Edward Burtynsky, Anthropocene

Christophe Guye, Zurich

until 29 Aug 2020

The ‘Anthropocene’ Project is a multidisciplinary body of work combining fine art photography, film, virtual reality, augmented reality, and scientific research to investigate human influence on the state, dynamic, and future of the Earth. The exhibition at the gallery focuses on fine art photography from the series ‘Anthropocene’, dating from 2012 to 2017 as well as on the film. The works highlight the artist’s visual exploration into the global consequences of coastal erosion, logging, mining, and industrial agriculture with subjects ranging from the surreal phosphate rock deposits mined near Lakeland Florida to the psychedelic potash mines in Russia’s Ural Mountains. 

Edward BURTYNSKY (*1955, Canada)
Basque Coast #1, UNESCO Geopark, Zumaia, Spain, 2015
Pigment inkjet print on Kodak Professional Photo Paper
121.9 x 162.5 cm (48 x 64 in.)

Born in St. Catharines, Ontario in 1955 and based in Toronto, Edward Burtynsky is regarded as one of the world’s most accomplished contemporary photographers. He received his Bachelor of Applied Arts in Photography and Media Studies from Ryerson University in 1982, and in 1985 founded Toronto Image Works, a darkroom rental facility, custom photo laboratory, digital imaging and new media computer-training centre catering to all levels of Toronto’s art community. Early exposure to the sites and images of the General Motors plant in his hometown helped to formulate his photographic work.

Edward BURTYNSKY (*1955, Canada)
Chino Mine #5, Silver City, New Mexico, USA, 2012
Pigment inkjet print on Kodak Professional Photo Paper
148.5 x 198.2 cm (58 1/2 x 78 in.)

Burtynsky’s ‘Anthropocene’ explores the collective impact we as a species are having on the surface of the planet; an inspection of the human systems we’ve imposed onto natural landscapes. He has turned his lens on the terrible beauty of industrial interventions in nature such as mining, quarrying, manufacturing, shipping, the production of oil, and recycling. The title ‘Anthropocene’ refers to a proposal circulating in the scientific community to formally recognize the commencement of a new geological epoch – the Anthropocene – in which humans are the primary cause of permanent planetary change.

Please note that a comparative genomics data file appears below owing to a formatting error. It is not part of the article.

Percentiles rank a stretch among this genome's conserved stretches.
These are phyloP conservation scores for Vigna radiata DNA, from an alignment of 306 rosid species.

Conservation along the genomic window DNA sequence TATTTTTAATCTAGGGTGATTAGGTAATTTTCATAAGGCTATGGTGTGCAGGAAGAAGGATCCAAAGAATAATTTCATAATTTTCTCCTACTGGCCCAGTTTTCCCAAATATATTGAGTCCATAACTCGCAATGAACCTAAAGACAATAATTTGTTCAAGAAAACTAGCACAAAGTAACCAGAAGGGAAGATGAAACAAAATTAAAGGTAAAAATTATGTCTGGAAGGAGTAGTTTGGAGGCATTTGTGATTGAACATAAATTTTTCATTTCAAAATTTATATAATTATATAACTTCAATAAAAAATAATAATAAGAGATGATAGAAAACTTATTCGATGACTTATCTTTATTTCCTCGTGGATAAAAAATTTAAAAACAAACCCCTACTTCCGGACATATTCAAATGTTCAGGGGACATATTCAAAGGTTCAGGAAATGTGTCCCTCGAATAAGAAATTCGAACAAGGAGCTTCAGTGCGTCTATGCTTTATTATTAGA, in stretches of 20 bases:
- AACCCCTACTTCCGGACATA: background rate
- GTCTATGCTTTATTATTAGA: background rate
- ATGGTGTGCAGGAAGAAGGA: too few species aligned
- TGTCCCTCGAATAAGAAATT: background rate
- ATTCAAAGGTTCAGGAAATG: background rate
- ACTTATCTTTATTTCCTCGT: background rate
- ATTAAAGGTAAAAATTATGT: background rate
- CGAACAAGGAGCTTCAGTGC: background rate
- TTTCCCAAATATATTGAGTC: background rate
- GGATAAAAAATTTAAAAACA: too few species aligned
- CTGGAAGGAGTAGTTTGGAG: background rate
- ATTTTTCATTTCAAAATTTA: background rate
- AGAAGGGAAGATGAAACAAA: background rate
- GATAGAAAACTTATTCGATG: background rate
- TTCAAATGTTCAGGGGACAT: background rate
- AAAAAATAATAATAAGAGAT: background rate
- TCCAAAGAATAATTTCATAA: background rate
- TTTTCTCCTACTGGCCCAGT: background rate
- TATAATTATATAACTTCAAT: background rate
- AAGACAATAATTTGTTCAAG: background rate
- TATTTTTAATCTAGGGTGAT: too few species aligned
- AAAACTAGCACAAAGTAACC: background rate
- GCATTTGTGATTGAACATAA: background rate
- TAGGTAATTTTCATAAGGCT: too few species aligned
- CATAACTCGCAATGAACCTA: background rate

Edward BURTYNSKY (*1955, Canada)
Oil Bunkering #4, Niger Delta, Nigeria, 2016
Pigment inkjet print on Kodak Professional Photo Paper
148.4 x 198.3 cm (58 3/8 x 78 1/8 in.)

‘We have reached an unprecedented moment in planetary history,’ stated Burtynsky. ‘Humans now arguably change the Earth and its processes more than all other natural forces combined.’

Edward BURTYNSKY (*1955, Canada)
Phosphor Tailings #6, Near Lakeland, Florida, USA, 2012
Pigment inkjet print on Kodak Professional Photo Paper
148.4 x 198 cm (58 3/8 x 78 in.)

For ‘Anthropocene’, Burtynsky travelled to every continent, with the exception of Antarctica, and visited twenty countries including Canada, Chile, China, Germany, India, Indonesia, Italy, Kenya, Nigeria, Russia, Spain and the United States. Often shooting from his signature bird’s-eye view using airplanes, helicopters and drones, his large-scale photographs are rich in detail and vast in scale, sometimes verging on the appearance of painterly abstractions. His images strike an intricate balance between a sombre reportage and a powerfully seductive aesthetic. ‘Anthropocene’ reflects the dilemma between society’s desire for prosperity and its impact on the environment.

Edward BURTYNSKY (*1955, Canada)
Phosphor Tailings Pond #4, Near Lakeland, Florida, USA, 2012
Pigment inkjet print on Kodak Professional Photo Paper
148.6 x 198 cm (58 1/2 x 78 in.)

‘Humans have always taken from nature. This is normal, part of the human condition, and, indeed, a fact of life for all life forms. What is different now is the speed and scale of human taking, and the Earth has never experienced this kind of cumulative impact. If my images appear surreal at times, it must be remembered that they depict our extractive world as it is.’ – Edward Burtynsky

Edward BURTYNSKY (*1955, Canada)
Salt Pan #18, Little Rann of Kutch, Gujarat, India, 2016
Pigment inkjet print on Kodak Professional Photo Paper
121.9 x 162.7 cm (48 x 64 in.)

His photographs are included in the collections of over sixty major museums around the world, including the National Gallery of Canada; the Museum of Modern Art, New York; the Reina Sofia Museum, Madrid; the Tate Modern, London and the Los Angeles County Museum of Art, California. Exhibitions include Anthropocene (2018) at the Art Gallery of Ontario and the National Gallery of Canada (international touring exhibition); Water (2013) at the New Orleans Museum of Art & Contemporary Art Center, New Orleans, (international touring exhibition) and Oil (2009) at the Corcoran Gallery of Art in Washington D.C. (touring 2009-2014). Awards and distinctions include the TED Prize, the Governor Gernal’s Award in Visual Media Arts, The Outreach award at the Rencontres d’Arles, and the Roloff Beny Book award. In 2006, Burtynsky was awarded the title of Officer of the Order of Canada. Most recently, Burtynsky was named Photo London’s 2018 Master of Photography. He currently holds eight honorary doctorate degrees.